RIYADH (Press TV) – Saudi authorities have arrested a writer in the conservative oil-rich kingdom as part of a widening crackdown led by Crown Prince Mohammed bin Salman against Muslim preachers, members of the press and intellectuals.
The rights group Prisoners of Conscience, which is an independent non-governmental organization advocating human rights in Saudi Arabia, announced in a post on its official Twitter page that Sultan al-Jumairi had been detained.
The post, however, did not provide any information about the charges leveled against him.
Moreover, Saudi officials have prevented Sheikh Khalid bin Ali al-Ghamadi, a Muslim preacher and imam of the Great Mosque of Makkah, also called al-Haram Mosque, in Mecca from delivering sermons and conducting religious rituals.
Separately, the so-called Specialized Criminal Court in the capital Riyadh has recently held secret trial sessions for 15 anti-regime activists, among them sheikhs, academicians and journalists, on trumped-up charges.
The court has demanded severe penalties against the defendants, including imprisonment for more than 20 years.
Saudi Arabia has recently stepped up politically-motivated arrests, prosecution, and conviction of peaceful dissident writers and human rights campaigners.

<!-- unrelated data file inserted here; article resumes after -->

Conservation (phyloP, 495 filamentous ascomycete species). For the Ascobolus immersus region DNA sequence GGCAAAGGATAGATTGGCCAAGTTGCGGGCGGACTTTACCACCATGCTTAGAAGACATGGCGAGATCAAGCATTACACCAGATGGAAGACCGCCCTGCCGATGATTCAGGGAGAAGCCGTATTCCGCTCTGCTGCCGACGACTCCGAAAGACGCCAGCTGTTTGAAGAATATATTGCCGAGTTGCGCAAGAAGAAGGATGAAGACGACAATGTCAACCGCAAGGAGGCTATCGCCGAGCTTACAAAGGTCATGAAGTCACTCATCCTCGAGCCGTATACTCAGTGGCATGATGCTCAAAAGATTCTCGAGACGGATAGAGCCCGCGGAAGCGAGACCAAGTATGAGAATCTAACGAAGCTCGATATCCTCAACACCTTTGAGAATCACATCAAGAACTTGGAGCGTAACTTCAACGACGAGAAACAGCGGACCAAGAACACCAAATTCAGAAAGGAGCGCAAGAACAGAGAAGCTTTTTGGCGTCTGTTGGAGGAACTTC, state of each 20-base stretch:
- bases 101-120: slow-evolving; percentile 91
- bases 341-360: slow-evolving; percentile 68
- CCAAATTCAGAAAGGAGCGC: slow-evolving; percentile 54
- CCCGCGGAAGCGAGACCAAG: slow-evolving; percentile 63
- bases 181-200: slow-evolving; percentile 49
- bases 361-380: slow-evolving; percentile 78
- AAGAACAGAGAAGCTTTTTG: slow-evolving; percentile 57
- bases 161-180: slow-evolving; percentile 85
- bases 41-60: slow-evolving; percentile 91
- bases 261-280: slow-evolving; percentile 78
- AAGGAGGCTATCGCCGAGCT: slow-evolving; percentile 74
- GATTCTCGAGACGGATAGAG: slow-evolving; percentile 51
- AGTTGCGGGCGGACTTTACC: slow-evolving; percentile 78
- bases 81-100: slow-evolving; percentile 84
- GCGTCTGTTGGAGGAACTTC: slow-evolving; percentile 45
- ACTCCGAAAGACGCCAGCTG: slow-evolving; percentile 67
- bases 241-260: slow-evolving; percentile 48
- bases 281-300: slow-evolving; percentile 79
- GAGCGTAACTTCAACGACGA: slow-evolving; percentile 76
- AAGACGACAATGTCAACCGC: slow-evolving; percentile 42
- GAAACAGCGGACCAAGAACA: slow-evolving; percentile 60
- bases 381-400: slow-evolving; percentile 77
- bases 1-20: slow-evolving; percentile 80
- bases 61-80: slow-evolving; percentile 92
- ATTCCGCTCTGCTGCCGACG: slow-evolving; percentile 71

Saudi officials have also intensified security measures in the kingdom’s Shia-populated Eastern Province.
Eastern Province has been the scene of peaceful demonstrations since February 2011. Protesters have been demanding reforms, freedom of expression, the release of political prisoners, and an end to economic and religious discrimination against the oil-rich region.
The protests have been met with a heavy-handed crackdown by the regime. Regime forces have increased security measures across the province.
Over the past years, Riyadh has also redefined its anti-terrorism laws to also target activism.
In January 2016, Saudi authorities executed Shia cleric Sheikh Nimr Baqir al-Nimr, who was an outspoken critic of the policies of the Riyadh regime. Nimr had been arrested in Qatif in 2012.